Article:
Examples of Perennial Plants
A Variety of Color
A great way to add diversity to your perennial garden is to try planting various species of plants that are different than what you would normally grow. Colorful and vivacious flowers are a stunning attraction to any garden, but the options that are available for a diverse and everlasting garden don't stop there. Perennials can take many shapes and forms, such as edibles, herbs, trees and ferns. Try adding several of these examples of perennials to your garden this year to enhance the value of your outdoor space.
Colorful Perennial Hibiscus
A fern is distinguished by the fact that they have no flowers and bear no seeds. There are over 12,000 different species of ferns in the world, and the perennial varieties are some of the most rewarding to grow.
The Male Wood Fern is an upright, easy to grow plant that immediately attracts attention. The plant can grow up to 4 feet tall and spreads slowly until it has formed a large cluster. It loves partial shade and fertile soil but can tolerate filtered sunlight as well. Male Wood Fern is best grown in nutrient dense soil that contains plenty of organic matter. The plant is also drought resistant.
Ostrich Fern is a classic fern that has lacy leaves that resemble the feathers of an ostrich, hence the name. The fern grows in an upright shape up to 3 feet tall. It requires moist soil and shade but it can tolerate full sun if grown in consistently moist soil.
Several vegetables are considered perennial - that is, you plant them once and harvest from them season after season. Edible perennials are very rewarding to grow due to the fact that they live a long time and tend to be heavy producers.
Asparagus grows best in zones 4-8 and are long-lived edibles that can produce spears for over twenty-years when given the right growing conditions. Most gardeners start their plants from the crowns as it seems quicker and more productive than starting from seed. Asparagus requires heavy watering and soil that has a neutral pH-level.
Rhubarb is grown for its edible stalk (the leaves are inedible) and makes a colorful addition to any garden. The stalks come in a variety of colors from red, pink and green and are used to make delectable dishes such as the classic strawberry-rhubarb pie or rhubarb jam. The plant should not be harvested for at least a year.
Herbs are leafy green plants that are used for food, spice, fragrance and medicine, amongst other uses. The difference between herbs and spices is that herbs are the leafy green part of the plant, while spices are typically gathered from seeds or woody bark parts of a plant. Perennial herbs can take the form of a tree or a shrub, which is different than a botanical herb which, by definition, cannot come from a woody plant.
Sorrel is a perennial herb with tart leaves similar to lemon. The leaves are used in cuisines across the globe to flavor soups, salads, stews and sauces. Sorrel is a distant cousin of rhubarb and tastes best when harvested in the spring. The leaves become bitter as the weather temperature intensifies.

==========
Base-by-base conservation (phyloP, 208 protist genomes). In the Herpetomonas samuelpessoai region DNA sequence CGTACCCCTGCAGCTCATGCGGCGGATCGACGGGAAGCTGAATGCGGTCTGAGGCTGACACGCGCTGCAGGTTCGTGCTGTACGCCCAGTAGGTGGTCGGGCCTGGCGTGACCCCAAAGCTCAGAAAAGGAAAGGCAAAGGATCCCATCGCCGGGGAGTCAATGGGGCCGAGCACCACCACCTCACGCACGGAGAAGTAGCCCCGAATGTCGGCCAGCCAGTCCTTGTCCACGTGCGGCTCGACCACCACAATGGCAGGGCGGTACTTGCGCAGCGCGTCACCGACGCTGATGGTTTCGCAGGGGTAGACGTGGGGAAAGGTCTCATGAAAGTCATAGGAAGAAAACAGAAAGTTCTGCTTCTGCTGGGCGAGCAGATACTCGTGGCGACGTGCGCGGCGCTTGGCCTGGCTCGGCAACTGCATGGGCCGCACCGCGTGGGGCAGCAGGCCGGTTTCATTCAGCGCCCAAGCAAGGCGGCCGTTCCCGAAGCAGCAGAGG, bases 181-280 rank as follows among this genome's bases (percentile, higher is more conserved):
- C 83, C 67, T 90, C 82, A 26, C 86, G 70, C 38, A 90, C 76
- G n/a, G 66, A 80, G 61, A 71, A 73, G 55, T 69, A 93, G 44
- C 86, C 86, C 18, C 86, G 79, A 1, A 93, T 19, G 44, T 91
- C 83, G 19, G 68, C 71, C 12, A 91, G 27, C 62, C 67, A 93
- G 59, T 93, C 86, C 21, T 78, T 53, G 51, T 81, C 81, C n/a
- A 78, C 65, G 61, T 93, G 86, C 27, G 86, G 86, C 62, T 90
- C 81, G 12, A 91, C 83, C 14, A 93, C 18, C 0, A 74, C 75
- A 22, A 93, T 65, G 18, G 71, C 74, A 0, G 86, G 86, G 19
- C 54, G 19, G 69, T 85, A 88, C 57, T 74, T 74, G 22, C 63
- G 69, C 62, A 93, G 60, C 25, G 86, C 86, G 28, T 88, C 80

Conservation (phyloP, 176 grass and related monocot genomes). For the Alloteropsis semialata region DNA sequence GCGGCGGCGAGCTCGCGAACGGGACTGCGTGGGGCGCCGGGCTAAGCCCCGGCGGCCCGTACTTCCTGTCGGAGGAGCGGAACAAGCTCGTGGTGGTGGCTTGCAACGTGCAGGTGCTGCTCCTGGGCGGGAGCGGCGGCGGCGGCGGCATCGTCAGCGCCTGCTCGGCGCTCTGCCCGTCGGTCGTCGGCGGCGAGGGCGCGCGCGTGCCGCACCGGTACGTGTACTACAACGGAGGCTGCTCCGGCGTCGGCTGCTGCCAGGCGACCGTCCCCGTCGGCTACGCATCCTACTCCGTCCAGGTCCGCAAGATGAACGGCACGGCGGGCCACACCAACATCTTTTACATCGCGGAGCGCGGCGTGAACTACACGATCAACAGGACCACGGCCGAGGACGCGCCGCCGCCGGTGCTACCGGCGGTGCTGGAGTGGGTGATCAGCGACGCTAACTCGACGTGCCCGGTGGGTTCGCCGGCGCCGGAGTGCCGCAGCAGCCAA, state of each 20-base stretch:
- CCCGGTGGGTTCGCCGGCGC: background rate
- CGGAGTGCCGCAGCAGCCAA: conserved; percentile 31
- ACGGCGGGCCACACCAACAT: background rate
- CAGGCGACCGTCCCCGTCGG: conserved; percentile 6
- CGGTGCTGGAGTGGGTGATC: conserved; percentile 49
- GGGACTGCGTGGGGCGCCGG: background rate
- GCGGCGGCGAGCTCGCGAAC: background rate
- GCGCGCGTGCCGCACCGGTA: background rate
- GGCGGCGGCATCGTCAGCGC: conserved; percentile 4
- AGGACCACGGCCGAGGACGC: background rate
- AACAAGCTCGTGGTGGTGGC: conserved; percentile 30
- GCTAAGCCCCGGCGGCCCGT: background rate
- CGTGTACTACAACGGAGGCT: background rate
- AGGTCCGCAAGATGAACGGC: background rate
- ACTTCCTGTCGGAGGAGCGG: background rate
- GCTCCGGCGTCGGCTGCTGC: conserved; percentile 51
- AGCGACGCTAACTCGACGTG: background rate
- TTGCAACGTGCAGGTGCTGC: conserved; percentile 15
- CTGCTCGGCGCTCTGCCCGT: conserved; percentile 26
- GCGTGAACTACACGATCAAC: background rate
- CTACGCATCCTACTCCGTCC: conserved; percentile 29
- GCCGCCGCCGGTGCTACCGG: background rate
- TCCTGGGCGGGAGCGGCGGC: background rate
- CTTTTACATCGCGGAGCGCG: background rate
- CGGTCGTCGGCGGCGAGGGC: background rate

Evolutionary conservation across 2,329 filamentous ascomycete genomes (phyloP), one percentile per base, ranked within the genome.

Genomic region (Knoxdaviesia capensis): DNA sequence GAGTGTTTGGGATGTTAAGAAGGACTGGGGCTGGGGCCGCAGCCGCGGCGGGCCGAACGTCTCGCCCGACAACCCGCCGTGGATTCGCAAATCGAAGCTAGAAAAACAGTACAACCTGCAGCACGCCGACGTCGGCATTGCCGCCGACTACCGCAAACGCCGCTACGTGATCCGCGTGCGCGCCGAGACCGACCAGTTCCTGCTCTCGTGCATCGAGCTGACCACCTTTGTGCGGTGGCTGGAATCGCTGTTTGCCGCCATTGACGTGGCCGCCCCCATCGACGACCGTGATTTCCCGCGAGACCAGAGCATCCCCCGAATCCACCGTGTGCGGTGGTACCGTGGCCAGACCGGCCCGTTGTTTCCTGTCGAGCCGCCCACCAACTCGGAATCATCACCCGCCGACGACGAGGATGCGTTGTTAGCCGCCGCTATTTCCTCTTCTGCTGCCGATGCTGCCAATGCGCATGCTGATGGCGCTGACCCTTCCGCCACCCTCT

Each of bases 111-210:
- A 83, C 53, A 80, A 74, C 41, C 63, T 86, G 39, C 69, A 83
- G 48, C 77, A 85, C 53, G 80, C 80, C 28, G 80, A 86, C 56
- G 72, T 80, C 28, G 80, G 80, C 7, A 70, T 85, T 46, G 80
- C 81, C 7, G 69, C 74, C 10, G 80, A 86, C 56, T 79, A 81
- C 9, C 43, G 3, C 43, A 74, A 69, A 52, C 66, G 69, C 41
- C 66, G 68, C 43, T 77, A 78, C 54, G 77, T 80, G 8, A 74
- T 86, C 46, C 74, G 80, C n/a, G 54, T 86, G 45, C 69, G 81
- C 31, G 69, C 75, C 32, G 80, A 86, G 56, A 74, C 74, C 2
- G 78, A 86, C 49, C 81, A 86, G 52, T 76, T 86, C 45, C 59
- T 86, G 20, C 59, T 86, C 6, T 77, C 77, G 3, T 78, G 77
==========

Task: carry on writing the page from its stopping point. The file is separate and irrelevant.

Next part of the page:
Thyme is one of the easiest everlasting herbs to grow and responds best in hot, dry and sunny areas with nutrient dense soil. A little fertilizer will give this plant just what it needs to continue producing year after year. In the spring, the plant should be pruned to allow new leaves to flourish.
Stevia is a plant that is also considered to be an herb. It is grown as a natural sweetener and grows best in full sun and well-drained soil. The plant can be grown from seed or transplanted. The stems can be harvested well into the fall as the cooler temperatures intensify the sweetness of the leaves. The leaves can also be air-dried and used throughout the fall to sweeten tea, coffee and sauces.
Most grasses that grow are perennials or evergreen, although some of the most common edible forms of grass, such as corn and rice, are annuals and must be replanted each year and could not exist without the effort of farmers. Grasses are used for food, livestock fodder, drinks (i.e., barley being used to make beer), and fuel, and can also be planted for beauty and diversity in the garden.
Pampas Grass grows best in zones 7-9 and is one of the most impressive of the grass species. It can grow up to 12 feet tall and 5 feet wide with elegant silver plumes that will last throughout the winter. The plant grows quickly and will reach maturity within two or three years. The Pampas is best grown in moist, hummus-rich soil as it is a heavy feeder.
Purple Moor Grass is a slow growing perennial grass that stands in clumps of curving foliage. Purple and pink flowers blossom atop the leaves in the fall which can grow up to 36 inches tall and 24 inches wide. The plant will shed in the winter and return in the spring while requiring very little attention.
Diversify Your Plot
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© 2015 Tyler Norwood
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